The Sonoma Diet – Introduction
Named after the lush wine country region in California, the Sonoma Diet was created by Connie Guttersen, RD, PhD, a registered dietitian. The plan stresses portion control and healthy eating for weight loss and promises a smaller waist and improved health in only 10 days.
The Sonoma Diet mirrors the Mediterranean diet, which means it emphasizes whole grains, produce of many different colors, and the healthy fats in nuts and fish, says Dawn Jackson Blatner, RD, author of the Flexitarian Diet and American Dietetic Association spokesperson.
The Sonoma Diet: How Does It Work?
The diet is structured in three phases called “waves.” The first, Wave 1, lasts for 10 days and is the most restrictive with a goal of rapid weight loss. Sweets such as cookies and candy are banned completely, as is all fruit. Guttersen eliminates desserts and fruit based on the theory that removing these foods from your diet will stop your craving. Dairy is allowed in limited amounts — one cup of skim milk a day.
Waves 2 and 3 encourage nutritious whole foods to help continue and then maintain the weight loss. Some foods and beverages are added back to your diet in Wave 2, including wine. Wave 3, the maintenance phase, is meant for those who’ve reached their target weight. Wave 3, like Wave 2, continues to emphasize healthy foods and portion control. It allows occasional “indulgences” of foods such as dark chocolate, potatoes, and pretzels. (The Sonoma Diet is part of the Everyday Health network.)
The Sonoma Diet: Sample Diet
You will eat nutritious meals and snacks on the Sonoma Diet:
Whole-grain cereal with milk
Chicken and wild rice salad
Hummus with baby carrots and celery sticks
Pork chops with rosemary
Whole-grain bread slice
1 glass of wine (optional)
Whole-wheat pita with cucumber-yogurt dip
Apple and blueberry tart
The Sonoma Diet: Pros
There are advantages to the Sonoma Diet:
Overall good diet. The most significant benefit of the Sonoma Diet is that it stresses nutritious foods that are high in flavor and taste, says Blatner. Examples include almonds, blueberries, strawberries, broccoli, grapes, olive oil, spinach, tomatoes, and whole grains.
Portion control. To help you manage portions, the Sonoma Diet recommends certain sizes of plates and bowls, says Andrea Giancoli, MPH, RD, also a spokesperson for the American Dietetic Association. “Each plate is divided into grains, vegetables, etcetera,” says Giancoli. “All the foods fall into certain parts of the plate.”
The Sonoma Diet: Cons
There are a few concerns as well:
Lack of physical activity guidelines. “The Sonoma Diet is very light on exercise advice,” says Giancoli. “[Guttersen] only devotes a few pages — she encourages it, but doesn’t prescribe it. Physical activity is crucial to a healthy lifestyle, so we should be including it.”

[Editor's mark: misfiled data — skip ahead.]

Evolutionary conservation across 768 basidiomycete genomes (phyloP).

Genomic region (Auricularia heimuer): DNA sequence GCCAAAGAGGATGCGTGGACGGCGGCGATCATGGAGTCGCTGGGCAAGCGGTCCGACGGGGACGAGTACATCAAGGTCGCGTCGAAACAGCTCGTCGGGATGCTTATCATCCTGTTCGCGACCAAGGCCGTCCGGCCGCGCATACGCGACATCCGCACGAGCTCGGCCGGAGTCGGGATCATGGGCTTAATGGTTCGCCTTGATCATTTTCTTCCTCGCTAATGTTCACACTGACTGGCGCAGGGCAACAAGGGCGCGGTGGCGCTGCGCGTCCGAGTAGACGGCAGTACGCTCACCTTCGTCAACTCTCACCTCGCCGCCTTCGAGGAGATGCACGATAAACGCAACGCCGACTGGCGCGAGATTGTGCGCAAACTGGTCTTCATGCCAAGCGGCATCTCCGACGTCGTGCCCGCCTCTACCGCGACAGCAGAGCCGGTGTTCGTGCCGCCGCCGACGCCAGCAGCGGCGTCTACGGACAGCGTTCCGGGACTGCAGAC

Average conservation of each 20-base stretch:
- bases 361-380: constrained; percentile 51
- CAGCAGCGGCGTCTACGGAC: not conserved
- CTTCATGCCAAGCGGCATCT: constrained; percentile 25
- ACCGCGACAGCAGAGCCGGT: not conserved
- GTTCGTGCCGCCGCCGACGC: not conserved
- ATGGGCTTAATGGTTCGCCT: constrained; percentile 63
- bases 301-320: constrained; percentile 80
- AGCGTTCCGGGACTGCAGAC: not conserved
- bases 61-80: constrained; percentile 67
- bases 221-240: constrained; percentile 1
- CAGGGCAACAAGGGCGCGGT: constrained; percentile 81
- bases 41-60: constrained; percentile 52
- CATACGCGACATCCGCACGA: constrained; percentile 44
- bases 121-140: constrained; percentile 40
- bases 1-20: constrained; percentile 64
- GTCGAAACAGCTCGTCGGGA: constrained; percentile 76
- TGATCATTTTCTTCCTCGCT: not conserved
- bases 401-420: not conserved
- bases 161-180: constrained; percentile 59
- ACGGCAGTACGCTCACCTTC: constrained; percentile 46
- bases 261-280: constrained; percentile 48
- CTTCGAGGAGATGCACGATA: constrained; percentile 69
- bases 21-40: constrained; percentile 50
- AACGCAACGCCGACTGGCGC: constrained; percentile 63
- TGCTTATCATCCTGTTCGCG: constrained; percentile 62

No scientific support for restrictions. There is no evidence that restricting nutritious foods such as fruit and potatoes is necessary for weight loss. “Fruit is nature’s dessert and could substitute for sweets,” says Giancoli, adding that there is no scientific proof that eliminating sweets and fruit will reduce one’s craving for those foods. “It may work for some, but not for others.”
Some confusing food advice. Some of the so-called “power foods” recommended in the Sonoma Diet, such as strawberries and blueberries, are fruit and restricted in Wave 1. Giancoli also questions the separation of vegetables into different “tiers.” Tier 1 includes vegetables you can eat in unlimited amounts, such as high-water content lettuces and peppers. Tier 2 vegetables, which the Sonoma Diet recommends limiting to only one serving per day, include artichokes, carrots, and beets. “I’m not crazy about Tier 1 and Tier 2 separations of vegetables,” says Giancoli. “Carrots aren’t making anyone fat.”
Potential weight gain after Wave 1. There is the danger of gaining the weight right back after the 10-day restrictive phase, says Giancoli: “It’s better to adopt a healthy eating plan, such as those of Waves 2 and 3 — just eliminate Wave 1 and [start with] Wave 2.”
The Sonoma Diet: Short- and Long-Term Effect
In the short term, those on the Sonoma Diet will probably experience rapid weight loss. “If you follow the directions and don’t pile your plate too high, for instance, you’ll probably lose weight,” says Giancoli.
The long-term effect of following the Sonoma Diet will be a realistic, achievable development of healthy eating habits for life, says Blatner. The Sonoma Diet can help people achieve and maintain weight loss, especially if they include regular exercise in their weight-management plan.